After David Millar became the fourth Briton to savour victory at the 2012 Tour de France, Mark Cavendish was bidding to continue the show of force on the shores of the Mediterranean today.
Twelve years after winning the prologue on his Tour debut and six after completing a two-year doping ban, Millar (Garmin-Sharp) won the 226-kilometre route from Saint-Jean de Maurienne to Annonay-Davezieux after a day-long escape.
Two weeks today Millar is set to compete in his first Olympics in 12 years after the British Olympic Association's bylaw banning those with prior doping bans was overturned, with world champion Cavendish as leader in the London 2012 road race.
Tour leader Bradley Wiggins, second-placed Chris Froome and Cavendish had already won Tour stages before Millar's success, meaning the only member of the British team not to win a Tour stage is Ian Stannard, who was not selected by Team Sky.
After negotiating the Alps, Cavendish was set to bid for his 22nd Tour stage win on the 217km 13th stage from Saint-Paul-Trois-Chateaux to Cap d'Agde, which appears likely to end in a sprint finish.
"Our Olympic team is basically a winning Tour de France team and we're going to be a force to be reckoned with," Millar said on Eurosport.
"I never thought that would happen. I never thought Team Sky would ever get to that level. It's an amazing achievement and I doff my cap to them."
Millar's triumph was sealed when he won the dash to the line from Jean-Christophe Peraud (Ag2r La Mondiale).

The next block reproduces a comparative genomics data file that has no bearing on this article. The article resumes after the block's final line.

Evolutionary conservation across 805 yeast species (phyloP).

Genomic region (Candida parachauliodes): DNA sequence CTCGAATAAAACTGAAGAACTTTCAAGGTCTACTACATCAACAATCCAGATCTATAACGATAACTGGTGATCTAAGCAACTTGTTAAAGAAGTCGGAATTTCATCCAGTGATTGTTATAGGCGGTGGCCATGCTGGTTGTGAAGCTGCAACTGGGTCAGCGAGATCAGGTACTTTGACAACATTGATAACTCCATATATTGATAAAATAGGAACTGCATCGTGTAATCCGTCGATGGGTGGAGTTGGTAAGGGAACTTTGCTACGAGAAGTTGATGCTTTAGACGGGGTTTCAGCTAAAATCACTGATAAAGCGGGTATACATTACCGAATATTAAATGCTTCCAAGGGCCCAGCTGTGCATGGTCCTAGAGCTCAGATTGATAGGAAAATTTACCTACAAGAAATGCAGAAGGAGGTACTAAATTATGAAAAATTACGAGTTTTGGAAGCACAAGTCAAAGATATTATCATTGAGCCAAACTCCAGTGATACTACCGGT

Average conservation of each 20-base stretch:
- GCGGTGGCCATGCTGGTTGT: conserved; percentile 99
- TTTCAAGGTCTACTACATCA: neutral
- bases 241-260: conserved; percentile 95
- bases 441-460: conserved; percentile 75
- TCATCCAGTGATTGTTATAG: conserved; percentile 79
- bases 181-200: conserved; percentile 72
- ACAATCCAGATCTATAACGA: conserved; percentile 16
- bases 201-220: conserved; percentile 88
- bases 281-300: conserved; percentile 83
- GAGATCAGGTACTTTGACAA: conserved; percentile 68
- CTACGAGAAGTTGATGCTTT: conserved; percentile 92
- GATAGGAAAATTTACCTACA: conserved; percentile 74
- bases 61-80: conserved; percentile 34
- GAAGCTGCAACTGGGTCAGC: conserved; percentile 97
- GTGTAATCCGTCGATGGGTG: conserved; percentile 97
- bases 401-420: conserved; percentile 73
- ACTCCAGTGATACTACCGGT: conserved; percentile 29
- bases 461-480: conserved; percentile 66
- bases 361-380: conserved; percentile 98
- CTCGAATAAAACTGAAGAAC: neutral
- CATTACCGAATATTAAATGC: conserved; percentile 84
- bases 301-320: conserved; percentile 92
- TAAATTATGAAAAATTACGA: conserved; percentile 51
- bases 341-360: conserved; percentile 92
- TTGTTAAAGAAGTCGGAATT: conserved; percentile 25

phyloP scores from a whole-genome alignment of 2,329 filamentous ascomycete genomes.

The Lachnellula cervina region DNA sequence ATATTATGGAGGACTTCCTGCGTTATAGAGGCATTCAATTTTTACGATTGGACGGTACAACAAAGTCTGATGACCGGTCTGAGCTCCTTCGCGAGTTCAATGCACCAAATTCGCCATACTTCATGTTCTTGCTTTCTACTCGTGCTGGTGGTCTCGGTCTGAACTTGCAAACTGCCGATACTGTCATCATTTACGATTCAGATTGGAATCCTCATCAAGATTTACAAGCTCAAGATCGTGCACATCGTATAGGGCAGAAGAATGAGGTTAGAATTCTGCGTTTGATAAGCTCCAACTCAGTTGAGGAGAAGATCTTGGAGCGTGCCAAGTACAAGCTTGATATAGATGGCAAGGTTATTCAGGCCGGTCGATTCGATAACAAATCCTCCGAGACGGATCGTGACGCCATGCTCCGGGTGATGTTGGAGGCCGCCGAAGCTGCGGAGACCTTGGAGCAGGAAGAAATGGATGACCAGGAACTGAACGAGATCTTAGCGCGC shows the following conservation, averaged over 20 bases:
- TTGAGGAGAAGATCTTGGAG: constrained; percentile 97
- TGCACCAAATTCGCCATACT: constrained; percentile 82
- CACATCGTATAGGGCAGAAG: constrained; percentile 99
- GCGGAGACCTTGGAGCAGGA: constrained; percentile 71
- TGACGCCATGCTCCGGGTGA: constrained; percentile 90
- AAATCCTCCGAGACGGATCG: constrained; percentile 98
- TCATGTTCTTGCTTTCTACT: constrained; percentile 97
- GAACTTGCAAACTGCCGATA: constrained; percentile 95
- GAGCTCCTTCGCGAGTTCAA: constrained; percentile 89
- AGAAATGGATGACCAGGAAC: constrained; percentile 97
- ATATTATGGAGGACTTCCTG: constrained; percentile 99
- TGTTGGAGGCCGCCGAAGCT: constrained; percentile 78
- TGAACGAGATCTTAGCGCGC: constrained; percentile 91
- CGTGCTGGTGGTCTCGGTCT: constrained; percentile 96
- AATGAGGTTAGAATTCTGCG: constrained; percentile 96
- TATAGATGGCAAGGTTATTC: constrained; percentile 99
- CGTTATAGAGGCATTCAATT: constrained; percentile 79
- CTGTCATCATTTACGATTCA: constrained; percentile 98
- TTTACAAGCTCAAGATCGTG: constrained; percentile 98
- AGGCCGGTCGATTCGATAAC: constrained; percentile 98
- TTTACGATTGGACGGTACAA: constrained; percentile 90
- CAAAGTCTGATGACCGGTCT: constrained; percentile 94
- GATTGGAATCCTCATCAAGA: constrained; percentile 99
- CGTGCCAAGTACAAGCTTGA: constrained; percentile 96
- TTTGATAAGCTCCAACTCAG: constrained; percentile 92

Millar, now a fervent anti-doping campaigner, won the 13th stage to Bezier in 2002, but asked for his time-trial win on stage 19 in 2003 to be wiped from the record books after confessing to the use of blood-booster EPO.
Now he has his third triumph in his 11th Tour.
"This is as good a win as I've had in my career," said Millar.
"It's particularly poignant that it came on the 45th anniversary of Tommy Simpson's death.
"I think it's a full circle in a way. I'm an ex-doper and I'm very proud of where our sport is today and what we've done to change it."
Wiggins endured an eventful day after surviving an assault by a flare before again being questioned on the topic of doping in cycling.
With numerous instances of Tour winners having tested positive or been placed under investigation for drugs offences, the race leader is often asked for their opinion on the matter.
Wiggins, who first launched an expletive-laden rant when asked about doping, said: "I do want to start building bridges to prove that I'm doing this off of bread and water and hard work and nothing else."
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